The Story of Anvil tries to address—even if it can't definitively answer—this very question. And it gets input from an impressive roster of metal heavyweights: Lars Ulrich (Metallica), Tom Araya (Slayer), Lemmy (Motorhead), Scott Ian (Anthrax) and Slash (Guns N' Roses) all cite the Toronto band as both genre-defining and hugely influential. So what kept Anvil from getting their due? It could be just a matter of "not being in the right place at the right time," as Lemmy suggests. It could be the cruel hand of fate. It could be the matter of other bands' ripping off their ideas and leaving them for dead. Or maybe it's all/none of the above. Whatever has kept the band from enduring fame and bountiful riches, the story of Anvil is both the story of Everyband and the story of everyone: One minute, you're living out your rock 'n' roll dreams; the next, you're inside a bleak Toronto winter, delivering cafeteria food for the local school system with a bunch of people who don't even know your band exists, much less understand its place in the metal pantheon.
An engaging and sometimes poignant tribute, Anvil! The Story of Anvil serves as both a moving portrait of friends and a study in the razor-thin line that separates keeping the dream alive from tilting at windmills. When the band receives an email from a woman who offers to manage them and then subsequently books them a tour, the excitement is palpable—and carries through to the warm reception at their first European metal festival. When things start to unravel on said tour, when money becomes a problem, when tensions within the band mount, when the guitarist starts dating the tour manager (who keeps screwing things up), when a fistfight nearly breaks out during a recording session—it all feels almost inevitable. But it also feels real and immediate.
In one segment, Lips—under enormous pressure and visibly stressed-out—blows up at Reiner, grabbing him by the shirt and pushing him against a wall. Reiner, for his part, says he's quitting the band, and walks off. "I've stayed dedicated, and for what?" he scowls. With their star apparently on the rise again, the two are suddenly irreconcilable. It's as if you're watching Behind the Music, only it's a band most people have never heard of. Asked if the showdown depicted in the film was out of character for the two friends, Reiner says it was. "We've been friends for 36 years. We've had maybe a half-dozen fights," he explains. "They happened to capture a couple on film."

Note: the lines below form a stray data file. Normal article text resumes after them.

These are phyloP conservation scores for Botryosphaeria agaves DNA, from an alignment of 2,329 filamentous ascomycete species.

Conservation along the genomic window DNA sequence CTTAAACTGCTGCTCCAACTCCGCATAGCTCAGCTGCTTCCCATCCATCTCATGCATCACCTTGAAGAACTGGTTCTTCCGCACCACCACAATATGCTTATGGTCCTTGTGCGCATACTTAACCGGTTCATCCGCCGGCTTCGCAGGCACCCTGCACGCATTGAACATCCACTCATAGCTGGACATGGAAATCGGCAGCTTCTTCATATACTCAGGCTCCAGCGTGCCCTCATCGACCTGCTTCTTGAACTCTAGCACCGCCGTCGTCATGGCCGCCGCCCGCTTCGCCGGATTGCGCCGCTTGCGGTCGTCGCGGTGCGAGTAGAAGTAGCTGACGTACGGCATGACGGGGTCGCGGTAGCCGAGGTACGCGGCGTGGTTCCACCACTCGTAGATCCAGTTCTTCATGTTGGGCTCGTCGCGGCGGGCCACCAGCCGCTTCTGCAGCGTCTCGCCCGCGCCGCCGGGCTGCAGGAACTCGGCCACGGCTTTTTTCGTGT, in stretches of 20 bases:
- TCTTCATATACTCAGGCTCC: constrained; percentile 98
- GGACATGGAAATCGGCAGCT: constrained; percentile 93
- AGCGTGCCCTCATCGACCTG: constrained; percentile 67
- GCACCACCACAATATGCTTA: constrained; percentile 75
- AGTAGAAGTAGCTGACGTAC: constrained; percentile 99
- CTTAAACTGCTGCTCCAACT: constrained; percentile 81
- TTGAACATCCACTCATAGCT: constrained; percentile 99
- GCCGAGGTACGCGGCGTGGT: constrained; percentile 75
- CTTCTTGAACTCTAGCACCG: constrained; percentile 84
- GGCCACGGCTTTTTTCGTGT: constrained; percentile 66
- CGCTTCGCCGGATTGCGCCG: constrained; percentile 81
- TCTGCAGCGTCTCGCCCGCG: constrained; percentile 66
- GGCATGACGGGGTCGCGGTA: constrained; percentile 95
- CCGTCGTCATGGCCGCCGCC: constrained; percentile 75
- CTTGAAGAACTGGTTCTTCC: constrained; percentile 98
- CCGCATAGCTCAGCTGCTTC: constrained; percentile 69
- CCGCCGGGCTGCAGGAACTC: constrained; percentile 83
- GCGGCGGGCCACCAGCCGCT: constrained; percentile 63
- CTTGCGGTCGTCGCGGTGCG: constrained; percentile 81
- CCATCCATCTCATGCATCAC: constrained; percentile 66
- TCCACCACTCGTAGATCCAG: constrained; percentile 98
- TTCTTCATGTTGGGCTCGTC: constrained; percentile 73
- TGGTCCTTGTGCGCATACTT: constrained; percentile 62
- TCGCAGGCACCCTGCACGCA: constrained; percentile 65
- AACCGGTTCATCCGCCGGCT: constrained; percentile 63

What Gervasi also captures on film is how deep their friendship really is, and how much the band both defines and is defined by it. "Who's the closest person I've got in the world?" Lips asks Reiner rhetorically after their fight. And when, sizing up his own frustration, Lips declares, "There are cliffs I could jump off—that'd be the easy way," Reiner interrupts him. "Well, no, you won't jump off the cliff," he says. "Because I'll stop you."
All of this touchy-feely, break-up-and-make-up, behind-the-scenes-with-the-dysfunctional-musicians business might make you think of a certain other documentary about a heavy metal band whose members badly need hugs. Not so fast. "Some Kind of Monster shows a bunch of candy-ass wimps, who have a ton of money and need therapists to deal with each other," Reiner says. "With Anvil you have guys who don't have any money, but love each other, you know? The only parallel is that we're diametrically opposite."
Even so, since Metallica drummer Lars Ulrich goes on the record in The Story of Anvil as being a fan, and everyone from Lemmy to Slash agrees that Anvil should have been a much bigger band than they've managed (up to this point, anyway) to become, what if Metallica took them out on tour as an opening act? Wouldn't that be justice for all? It would be poetic. It would be karmic payback. It would be—or at least could be—the big break they've been waiting for all these years since their blip disappeared from the cultural radar.
"I don't really give a fuck, you know?" Reiner says. "If the movie hadn't happened, we would have still kept rocking."